Based on the incredible true story of José Hernández, A Million Miles Away is an emotional biopic that will inspire dreamers of all ages to keep reaching for the stars.
A Million Miles Away Movie Review
Based on Hernández’s memoir, A Million Miles Away begins with a young José Hernández (Juan Pablo Monterrubio), who dreams of becoming an astronaut. When he isn't working on farms alongside his family, helping to harvest crops so they can make a living, he is wowing his teachers and looking ahead to a bright future. After graduating, José (now played by Michael Peña) continues to pursue his childhood goal, despite being rejected…repeatedly. Armed with the unwavering support of his wife Adela (Rosa Salazar) and the wisdom passed down from his parents Salvador (Julio Cesar Cedillo) and Julia (Veronica Falcón), José finally gets his foot in the door at NASA and sees his dreams become a reality.
Whether you had aspirations of becoming an astronaut or something located more so on the ground, José Hernández's story is inspiring to all who have dreamed big. A Million Miles Away might seem like your standard underdog biopic fare but it's so much more than that. Sure José sees his goals realized, against insane odds, but at its core this is a story about family, perseverance, and hope. By choosing to focus on the people who helped get him to space rather than just José himself, director and co-writer Alejandra Márquez Abella, along with writers Bettina Gilois and Hernán Jiménez keep this story firmly grounded even as it reaches lift off.
When most people share their dreams with others the responses can vary from optimistic to dismissive. Hernández' family though is the definition of supportive. Everyone made sacrifices for José to achieve his dreams, even if it meant letting go of their own. After a visit from his teacher Ms. Young (Michelle Krusiec), José's parents stopped moving from farm to farm, saying goodbye to their dream of owning a home in their native Michoacán, Mexico. By staying in one place, their brilliant son would have a chance to thrive and shine. Later on his wife delays trying to open a restaurant so that José can do everything he can to make himself a desirable NASA candidate. José sacrifices too, missing the birth of his child and other family events due to his endless studying. His extended family never wavers in their support, in fact they are among his biggest cheerleaders. “Who better than a migrant [to go into space]?” cousin Beto (Bobby Soto) tells him. “Somebody that knows what it’s like to dive into the unknown? Who better than that?”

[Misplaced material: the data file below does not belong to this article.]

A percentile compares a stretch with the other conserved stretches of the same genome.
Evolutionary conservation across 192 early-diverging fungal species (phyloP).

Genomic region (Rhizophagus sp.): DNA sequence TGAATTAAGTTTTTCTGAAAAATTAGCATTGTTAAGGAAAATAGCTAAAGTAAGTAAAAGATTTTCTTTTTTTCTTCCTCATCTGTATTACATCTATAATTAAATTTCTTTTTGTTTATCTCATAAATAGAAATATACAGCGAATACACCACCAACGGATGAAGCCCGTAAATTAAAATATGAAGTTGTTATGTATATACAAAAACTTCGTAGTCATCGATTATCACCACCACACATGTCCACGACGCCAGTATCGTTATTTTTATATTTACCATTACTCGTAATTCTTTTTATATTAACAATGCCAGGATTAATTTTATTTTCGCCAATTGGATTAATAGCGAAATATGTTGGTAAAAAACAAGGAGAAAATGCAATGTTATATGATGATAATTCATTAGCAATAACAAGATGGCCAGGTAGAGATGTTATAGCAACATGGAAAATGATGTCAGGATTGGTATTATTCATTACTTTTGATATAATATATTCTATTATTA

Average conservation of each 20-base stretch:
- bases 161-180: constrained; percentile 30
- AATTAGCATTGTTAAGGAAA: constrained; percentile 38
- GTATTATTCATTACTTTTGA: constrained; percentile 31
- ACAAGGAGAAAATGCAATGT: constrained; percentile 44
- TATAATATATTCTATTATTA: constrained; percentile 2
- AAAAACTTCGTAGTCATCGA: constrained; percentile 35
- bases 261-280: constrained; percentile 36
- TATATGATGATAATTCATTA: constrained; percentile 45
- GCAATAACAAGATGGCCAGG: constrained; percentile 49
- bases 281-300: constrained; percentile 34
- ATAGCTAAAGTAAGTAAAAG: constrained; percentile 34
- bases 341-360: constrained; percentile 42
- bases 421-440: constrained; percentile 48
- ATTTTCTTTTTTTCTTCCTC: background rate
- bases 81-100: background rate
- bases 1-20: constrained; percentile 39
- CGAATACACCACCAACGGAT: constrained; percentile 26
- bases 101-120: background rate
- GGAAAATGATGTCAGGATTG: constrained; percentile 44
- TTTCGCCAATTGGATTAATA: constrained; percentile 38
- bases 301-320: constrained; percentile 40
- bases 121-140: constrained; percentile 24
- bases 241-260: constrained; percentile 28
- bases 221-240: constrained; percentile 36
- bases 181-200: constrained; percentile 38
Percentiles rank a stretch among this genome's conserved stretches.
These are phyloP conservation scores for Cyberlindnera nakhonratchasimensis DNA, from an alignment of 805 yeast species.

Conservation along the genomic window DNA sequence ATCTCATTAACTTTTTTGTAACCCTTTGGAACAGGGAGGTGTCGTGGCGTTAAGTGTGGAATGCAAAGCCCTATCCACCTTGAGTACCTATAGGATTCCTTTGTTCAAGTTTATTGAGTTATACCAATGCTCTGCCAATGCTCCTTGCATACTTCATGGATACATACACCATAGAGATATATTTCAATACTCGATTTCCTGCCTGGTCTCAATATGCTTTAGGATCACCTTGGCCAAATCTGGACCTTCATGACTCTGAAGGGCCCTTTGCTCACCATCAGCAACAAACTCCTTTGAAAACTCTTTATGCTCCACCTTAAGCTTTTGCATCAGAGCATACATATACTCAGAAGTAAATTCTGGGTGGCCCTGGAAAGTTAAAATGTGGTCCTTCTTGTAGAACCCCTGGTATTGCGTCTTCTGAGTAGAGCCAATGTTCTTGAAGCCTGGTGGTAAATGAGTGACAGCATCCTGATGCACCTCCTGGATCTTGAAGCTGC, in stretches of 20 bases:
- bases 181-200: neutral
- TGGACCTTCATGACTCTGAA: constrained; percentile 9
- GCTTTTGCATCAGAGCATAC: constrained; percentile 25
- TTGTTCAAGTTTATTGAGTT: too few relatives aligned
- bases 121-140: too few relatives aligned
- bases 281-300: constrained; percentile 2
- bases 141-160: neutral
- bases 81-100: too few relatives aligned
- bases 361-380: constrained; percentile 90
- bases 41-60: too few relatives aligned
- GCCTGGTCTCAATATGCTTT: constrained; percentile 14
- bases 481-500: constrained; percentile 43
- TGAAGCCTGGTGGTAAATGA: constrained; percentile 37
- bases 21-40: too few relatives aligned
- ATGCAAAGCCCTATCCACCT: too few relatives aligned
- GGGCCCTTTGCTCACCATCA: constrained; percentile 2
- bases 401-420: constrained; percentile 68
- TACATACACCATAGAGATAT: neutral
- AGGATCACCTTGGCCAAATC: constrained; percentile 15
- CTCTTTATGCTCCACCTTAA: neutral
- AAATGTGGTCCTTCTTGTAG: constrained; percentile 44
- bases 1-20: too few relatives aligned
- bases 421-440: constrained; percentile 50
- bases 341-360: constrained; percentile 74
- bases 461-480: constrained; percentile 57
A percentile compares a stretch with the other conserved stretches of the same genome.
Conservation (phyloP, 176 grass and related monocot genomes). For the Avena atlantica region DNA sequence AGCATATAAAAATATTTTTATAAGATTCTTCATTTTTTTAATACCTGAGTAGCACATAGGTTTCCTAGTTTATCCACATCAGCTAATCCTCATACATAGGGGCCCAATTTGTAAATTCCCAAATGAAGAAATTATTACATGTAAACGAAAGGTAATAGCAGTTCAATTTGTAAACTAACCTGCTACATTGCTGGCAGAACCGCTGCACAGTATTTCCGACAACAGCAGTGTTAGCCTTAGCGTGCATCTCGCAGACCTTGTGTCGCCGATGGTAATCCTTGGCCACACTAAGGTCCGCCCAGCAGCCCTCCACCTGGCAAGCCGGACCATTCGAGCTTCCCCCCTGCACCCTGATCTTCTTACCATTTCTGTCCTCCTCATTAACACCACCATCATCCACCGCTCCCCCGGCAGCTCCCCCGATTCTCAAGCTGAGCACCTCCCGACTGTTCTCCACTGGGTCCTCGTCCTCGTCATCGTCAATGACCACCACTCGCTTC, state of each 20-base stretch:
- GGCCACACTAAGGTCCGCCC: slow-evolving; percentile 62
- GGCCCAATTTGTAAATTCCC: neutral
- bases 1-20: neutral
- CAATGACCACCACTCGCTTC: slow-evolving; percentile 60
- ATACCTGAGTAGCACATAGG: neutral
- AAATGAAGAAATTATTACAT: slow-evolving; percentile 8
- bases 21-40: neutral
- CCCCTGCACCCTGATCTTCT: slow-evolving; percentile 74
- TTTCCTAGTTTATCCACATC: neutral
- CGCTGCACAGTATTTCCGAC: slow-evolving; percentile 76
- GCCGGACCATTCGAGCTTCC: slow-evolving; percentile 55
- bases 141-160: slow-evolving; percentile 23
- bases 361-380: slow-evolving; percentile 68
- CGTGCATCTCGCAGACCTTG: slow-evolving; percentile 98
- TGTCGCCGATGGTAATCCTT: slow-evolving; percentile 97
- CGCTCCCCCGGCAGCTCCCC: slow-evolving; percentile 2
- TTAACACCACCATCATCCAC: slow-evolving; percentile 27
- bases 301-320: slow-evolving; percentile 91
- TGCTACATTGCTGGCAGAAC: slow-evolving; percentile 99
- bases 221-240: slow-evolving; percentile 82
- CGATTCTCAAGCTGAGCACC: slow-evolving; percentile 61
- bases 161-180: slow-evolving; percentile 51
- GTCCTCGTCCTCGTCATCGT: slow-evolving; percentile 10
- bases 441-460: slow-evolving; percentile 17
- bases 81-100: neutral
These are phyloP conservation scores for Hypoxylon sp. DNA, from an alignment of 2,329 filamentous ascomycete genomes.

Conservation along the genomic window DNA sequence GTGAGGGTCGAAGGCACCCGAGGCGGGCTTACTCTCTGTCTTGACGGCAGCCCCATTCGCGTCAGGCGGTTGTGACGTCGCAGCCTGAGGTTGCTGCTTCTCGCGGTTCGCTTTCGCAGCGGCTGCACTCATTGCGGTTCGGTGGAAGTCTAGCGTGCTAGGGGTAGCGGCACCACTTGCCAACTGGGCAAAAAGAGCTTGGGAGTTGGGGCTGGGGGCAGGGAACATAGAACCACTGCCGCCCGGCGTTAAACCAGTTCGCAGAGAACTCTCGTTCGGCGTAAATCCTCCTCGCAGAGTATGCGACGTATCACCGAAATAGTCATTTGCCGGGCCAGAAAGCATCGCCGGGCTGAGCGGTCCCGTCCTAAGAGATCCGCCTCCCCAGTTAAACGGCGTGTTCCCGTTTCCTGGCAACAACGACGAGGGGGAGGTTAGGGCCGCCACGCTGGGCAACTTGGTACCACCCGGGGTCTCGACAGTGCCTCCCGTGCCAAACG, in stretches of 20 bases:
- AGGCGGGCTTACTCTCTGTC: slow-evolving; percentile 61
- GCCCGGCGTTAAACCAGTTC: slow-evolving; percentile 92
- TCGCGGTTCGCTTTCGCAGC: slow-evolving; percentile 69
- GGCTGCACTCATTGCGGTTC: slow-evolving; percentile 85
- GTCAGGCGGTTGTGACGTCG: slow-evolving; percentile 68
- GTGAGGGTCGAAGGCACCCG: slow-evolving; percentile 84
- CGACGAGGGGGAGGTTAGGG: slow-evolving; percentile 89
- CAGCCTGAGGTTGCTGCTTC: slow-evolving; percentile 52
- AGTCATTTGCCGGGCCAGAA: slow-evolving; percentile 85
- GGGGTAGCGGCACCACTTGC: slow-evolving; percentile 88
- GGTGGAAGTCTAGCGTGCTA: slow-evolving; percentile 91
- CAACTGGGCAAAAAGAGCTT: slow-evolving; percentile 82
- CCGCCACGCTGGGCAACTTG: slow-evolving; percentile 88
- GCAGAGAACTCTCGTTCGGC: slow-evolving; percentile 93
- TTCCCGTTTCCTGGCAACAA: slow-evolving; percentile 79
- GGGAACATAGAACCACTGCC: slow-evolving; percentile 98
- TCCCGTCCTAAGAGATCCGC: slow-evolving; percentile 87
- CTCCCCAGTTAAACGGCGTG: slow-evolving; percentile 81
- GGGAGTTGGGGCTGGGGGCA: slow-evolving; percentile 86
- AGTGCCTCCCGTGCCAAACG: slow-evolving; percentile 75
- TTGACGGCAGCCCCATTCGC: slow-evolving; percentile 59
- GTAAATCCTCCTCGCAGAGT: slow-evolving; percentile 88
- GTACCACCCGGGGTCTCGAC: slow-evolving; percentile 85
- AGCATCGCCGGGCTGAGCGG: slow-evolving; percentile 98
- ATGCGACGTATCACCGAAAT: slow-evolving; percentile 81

José also faces racism throughout his life even after he gets a job at the Lawrence Livermore National Laboratory. The receptionist mistakes him for a janitor, which he later uses to his advantage to prove a point to colleagues who also doubt his abilities. This is a man who had every reason to give up on his lofty aspirations of becoming an astronaut. In fact no one would have blamed him, especially when he was rejected by NASA 11 times. But his family was there every step of the way, gently pushing and encouraging, holding him up when the idea of quitting seemed too strong to ignore. This is a story that fully showcases how the steadfast love of those around us can put us on a course to achieve greatness. What makes it stand out above others like it is that it isn't a machination of an author, it is real.
While the entire cast goes above and beyond for this film, the standouts are without a doubt Peña and Salazar. The latter though is a scene stealer as the strong, loving, and sometimes frustrated mother and wife. She is the glue that holds the family together and it shows. She and Peña have great chemistry, making any scene they share that much better. Peña has managed to capture the essence of the real José, not overplaying his qualities but showing he is a normal man whose superpower did not come from Gamma radiation or a super soldier serum. This hero is gifted with exceptional brain power and an overwhelming bit of tenacity. But he's also a father, a husband, a son, and a cousin. He takes out the trash, washes dishes, and fixes science projects.
Between the family aspects and the performances, you are rooting for José not just because you want to see someone go to space but because you feel how much this means to everyone in his life. Everything has led to this moment– the early mornings in the fields of California, all the late nights training and studying. It is extremely gratifying to watch as he drives through the gates at NASA headquarters, a big smile on his face as Los Tigres del Norte plays on the radio. You can't help but smile too. He did it and somewhere in your heart you know that means you can do it too. Whatever it happens to be.
A Million Miles Away is wisely a story that is more than just one man's dream to become an astronaut. It is a story about tenacity, deferred dreams, family, and hope. You can't help but be inspired watching José Hernández achieve his goals, so much so it may just reignite the passion to go after your own. This is a feel good film that is a must see for anyone who has ever dared to dream of more.
A Million Miles Away is now streaming on Amazon Prime. It is rated PG for thematic elements and language with a runtime of 2 hours 1 minute.